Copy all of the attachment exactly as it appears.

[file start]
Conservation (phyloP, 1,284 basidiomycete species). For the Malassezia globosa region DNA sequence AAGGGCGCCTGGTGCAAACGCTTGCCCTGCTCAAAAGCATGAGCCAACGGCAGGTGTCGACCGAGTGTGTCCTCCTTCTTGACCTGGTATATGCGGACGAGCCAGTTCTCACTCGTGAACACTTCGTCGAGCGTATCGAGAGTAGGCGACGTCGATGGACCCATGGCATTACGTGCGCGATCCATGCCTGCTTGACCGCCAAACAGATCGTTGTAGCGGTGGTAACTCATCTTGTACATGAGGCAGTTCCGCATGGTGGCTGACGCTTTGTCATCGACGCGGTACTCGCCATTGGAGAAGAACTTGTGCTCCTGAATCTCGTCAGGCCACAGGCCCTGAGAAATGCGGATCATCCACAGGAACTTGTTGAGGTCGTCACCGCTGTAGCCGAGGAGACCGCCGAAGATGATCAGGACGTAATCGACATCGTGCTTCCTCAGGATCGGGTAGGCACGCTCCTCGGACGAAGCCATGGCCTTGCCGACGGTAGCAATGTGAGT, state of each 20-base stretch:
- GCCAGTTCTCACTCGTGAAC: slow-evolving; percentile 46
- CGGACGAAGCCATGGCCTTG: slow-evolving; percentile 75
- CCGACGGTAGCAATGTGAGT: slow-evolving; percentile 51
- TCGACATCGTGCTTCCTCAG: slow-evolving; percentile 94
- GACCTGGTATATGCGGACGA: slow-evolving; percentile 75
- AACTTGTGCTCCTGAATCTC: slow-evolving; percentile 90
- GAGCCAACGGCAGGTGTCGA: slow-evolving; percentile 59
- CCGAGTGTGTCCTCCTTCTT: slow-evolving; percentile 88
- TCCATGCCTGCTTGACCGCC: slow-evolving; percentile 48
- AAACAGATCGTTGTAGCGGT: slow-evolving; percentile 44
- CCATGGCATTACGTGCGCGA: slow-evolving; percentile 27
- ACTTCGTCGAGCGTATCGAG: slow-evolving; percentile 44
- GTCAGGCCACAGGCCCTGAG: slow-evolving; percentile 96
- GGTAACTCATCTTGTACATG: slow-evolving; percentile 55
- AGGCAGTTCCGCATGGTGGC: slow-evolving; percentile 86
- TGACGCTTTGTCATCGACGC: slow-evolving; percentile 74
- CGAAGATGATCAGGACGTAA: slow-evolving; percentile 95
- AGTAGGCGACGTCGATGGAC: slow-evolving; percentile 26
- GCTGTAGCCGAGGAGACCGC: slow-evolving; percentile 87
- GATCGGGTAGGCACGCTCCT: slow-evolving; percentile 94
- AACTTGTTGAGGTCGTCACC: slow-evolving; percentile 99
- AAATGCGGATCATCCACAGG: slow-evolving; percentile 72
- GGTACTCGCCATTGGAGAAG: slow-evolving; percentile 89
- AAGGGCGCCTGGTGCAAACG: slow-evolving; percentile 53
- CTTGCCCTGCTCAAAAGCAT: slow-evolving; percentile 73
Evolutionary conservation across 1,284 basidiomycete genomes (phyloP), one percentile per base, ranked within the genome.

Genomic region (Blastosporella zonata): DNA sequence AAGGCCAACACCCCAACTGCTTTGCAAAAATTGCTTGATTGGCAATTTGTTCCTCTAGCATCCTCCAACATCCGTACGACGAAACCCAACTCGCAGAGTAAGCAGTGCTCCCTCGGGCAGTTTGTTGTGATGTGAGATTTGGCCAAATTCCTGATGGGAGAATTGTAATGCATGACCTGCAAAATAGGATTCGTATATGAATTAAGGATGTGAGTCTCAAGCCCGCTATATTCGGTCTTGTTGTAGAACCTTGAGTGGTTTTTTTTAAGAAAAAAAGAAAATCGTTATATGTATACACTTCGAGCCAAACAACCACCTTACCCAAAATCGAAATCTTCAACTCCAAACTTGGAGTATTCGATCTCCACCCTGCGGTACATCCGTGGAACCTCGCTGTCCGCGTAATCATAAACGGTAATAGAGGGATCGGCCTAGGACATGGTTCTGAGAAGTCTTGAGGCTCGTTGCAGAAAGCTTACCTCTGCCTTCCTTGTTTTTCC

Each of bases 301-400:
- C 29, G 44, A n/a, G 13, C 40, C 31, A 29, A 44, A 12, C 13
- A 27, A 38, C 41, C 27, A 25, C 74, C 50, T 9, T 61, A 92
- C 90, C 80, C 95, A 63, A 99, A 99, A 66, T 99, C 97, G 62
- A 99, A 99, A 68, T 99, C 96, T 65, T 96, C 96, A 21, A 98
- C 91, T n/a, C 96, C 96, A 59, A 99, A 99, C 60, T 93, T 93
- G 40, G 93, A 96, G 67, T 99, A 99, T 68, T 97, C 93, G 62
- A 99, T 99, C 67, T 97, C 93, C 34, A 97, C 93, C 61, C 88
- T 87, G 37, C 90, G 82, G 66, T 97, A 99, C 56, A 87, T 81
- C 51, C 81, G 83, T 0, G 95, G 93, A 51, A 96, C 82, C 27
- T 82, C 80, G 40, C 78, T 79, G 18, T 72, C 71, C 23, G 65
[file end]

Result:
Conservation (phyloP, 1,284 basidiomycete species). For the Malassezia globosa region DNA sequence AAGGGCGCCTGGTGCAAACGCTTGCCCTGCTCAAAAGCATGAGCCAACGGCAGGTGTCGACCGAGTGTGTCCTCCTTCTTGACCTGGTATATGCGGACGAGCCAGTTCTCACTCGTGAACACTTCGTCGAGCGTATCGAGAGTAGGCGACGTCGATGGACCCATGGCATTACGTGCGCGATCCATGCCTGCTTGACCGCCAAACAGATCGTTGTAGCGGTGGTAACTCATCTTGTACATGAGGCAGTTCCGCATGGTGGCTGACGCTTTGTCATCGACGCGGTACTCGCCATTGGAGAAGAACTTGTGCTCCTGAATCTCGTCAGGCCACAGGCCCTGAGAAATGCGGATCATCCACAGGAACTTGTTGAGGTCGTCACCGCTGTAGCCGAGGAGACCGCCGAAGATGATCAGGACGTAATCGACATCGTGCTTCCTCAGGATCGGGTAGGCACGCTCCTCGGACGAAGCCATGGCCTTGCCGACGGTAGCAATGTGAGT, state of each 20-base stretch:
- GCCAGTTCTCACTCGTGAAC: slow-evolving; percentile 46
- CGGACGAAGCCATGGCCTTG: slow-evolving; percentile 75
- CCGACGGTAGCAATGTGAGT: slow-evolving; percentile 51
- TCGACATCGTGCTTCCTCAG: slow-evolving; percentile 94
- GACCTGGTATATGCGGACGA: slow-evolving; percentile 75
- AACTTGTGCTCCTGAATCTC: slow-evolving; percentile 90
- GAGCCAACGGCAGGTGTCGA: slow-evolving; percentile 59
- CCGAGTGTGTCCTCCTTCTT: slow-evolving; percentile 88
- TCCATGCCTGCTTGACCGCC: slow-evolving; percentile 48
- AAACAGATCGTTGTAGCGGT: slow-evolving; percentile 44
- CCATGGCATTACGTGCGCGA: slow-evolving; percentile 27
- ACTTCGTCGAGCGTATCGAG: slow-evolving; percentile 44
- GTCAGGCCACAGGCCCTGAG: slow-evolving; percentile 96
- GGTAACTCATCTTGTACATG: slow-evolving; percentile 55
- AGGCAGTTCCGCATGGTGGC: slow-evolving; percentile 86
- TGACGCTTTGTCATCGACGC: slow-evolving; percentile 74
- CGAAGATGATCAGGACGTAA: slow-evolving; percentile 95
- AGTAGGCGACGTCGATGGAC: slow-evolving; percentile 26
- GCTGTAGCCGAGGAGACCGC: slow-evolving; percentile 87
- GATCGGGTAGGCACGCTCCT: slow-evolving; percentile 94
- AACTTGTTGAGGTCGTCACC: slow-evolving; percentile 99
- AAATGCGGATCATCCACAGG: slow-evolving; percentile 72
- GGTACTCGCCATTGGAGAAG: slow-evolving; percentile 89
- AAGGGCGCCTGGTGCAAACG: slow-evolving; percentile 53
- CTTGCCCTGCTCAAAAGCAT: slow-evolving; percentile 73
Evolutionary conservation across 1,284 basidiomycete genomes (phyloP), one percentile per base, ranked within the genome.

Genomic region (Blastosporella zonata): DNA sequence AAGGCCAACACCCCAACTGCTTTGCAAAAATTGCTTGATTGGCAATTTGTTCCTCTAGCATCCTCCAACATCCGTACGACGAAACCCAACTCGCAGAGTAAGCAGTGCTCCCTCGGGCAGTTTGTTGTGATGTGAGATTTGGCCAAATTCCTGATGGGAGAATTGTAATGCATGACCTGCAAAATAGGATTCGTATATGAATTAAGGATGTGAGTCTCAAGCCCGCTATATTCGGTCTTGTTGTAGAACCTTGAGTGGTTTTTTTTAAGAAAAAAAGAAAATCGTTATATGTATACACTTCGAGCCAAACAACCACCTTACCCAAAATCGAAATCTTCAACTCCAAACTTGGAGTATTCGATCTCCACCCTGCGGTACATCCGTGGAACCTCGCTGTCCGCGTAATCATAAACGGTAATAGAGGGATCGGCCTAGGACATGGTTCTGAGAAGTCTTGAGGCTCGTTGCAGAAAGCTTACCTCTGCCTTCCTTGTTTTTCC

Each of bases 301-400:
- C 29, G 44, A n/a, G 13, C 40, C 31, A 29, A 44, A 12, C 13
- A 27, A 38, C 41, C 27, A 25, C 74, C 50, T 9, T 61, A 92
- C 90, C 80, C 95, A 63, A 99, A 99, A 66, T 99, C 97, G 62
- A 99, A 99, A 68, T 99, C 96, T 65, T 96, C 96, A 21, A 98
- C 91, T n/a, C 96, C 96, A 59, A 99, A 99, C 60, T 93, T 93
- G 40, G 93, A 96, G 67, T 99, A 99, T 68, T 97, C 93, G 62
- A 99, T 99, C 67, T 97, C 93, C 34, A 97, C 93, C 61, C 88
- T 87, G 37, C 90, G 82, G 66, T 97, A 99, C 56, A 87, T 81
- C 51, C 81, G 83, T 0, G 95, G 93, A 51, A 96, C 82, C 27
- T 82, C 80, G 40, C 78, T 79, G 18, T 72, C 71, C 23, G 65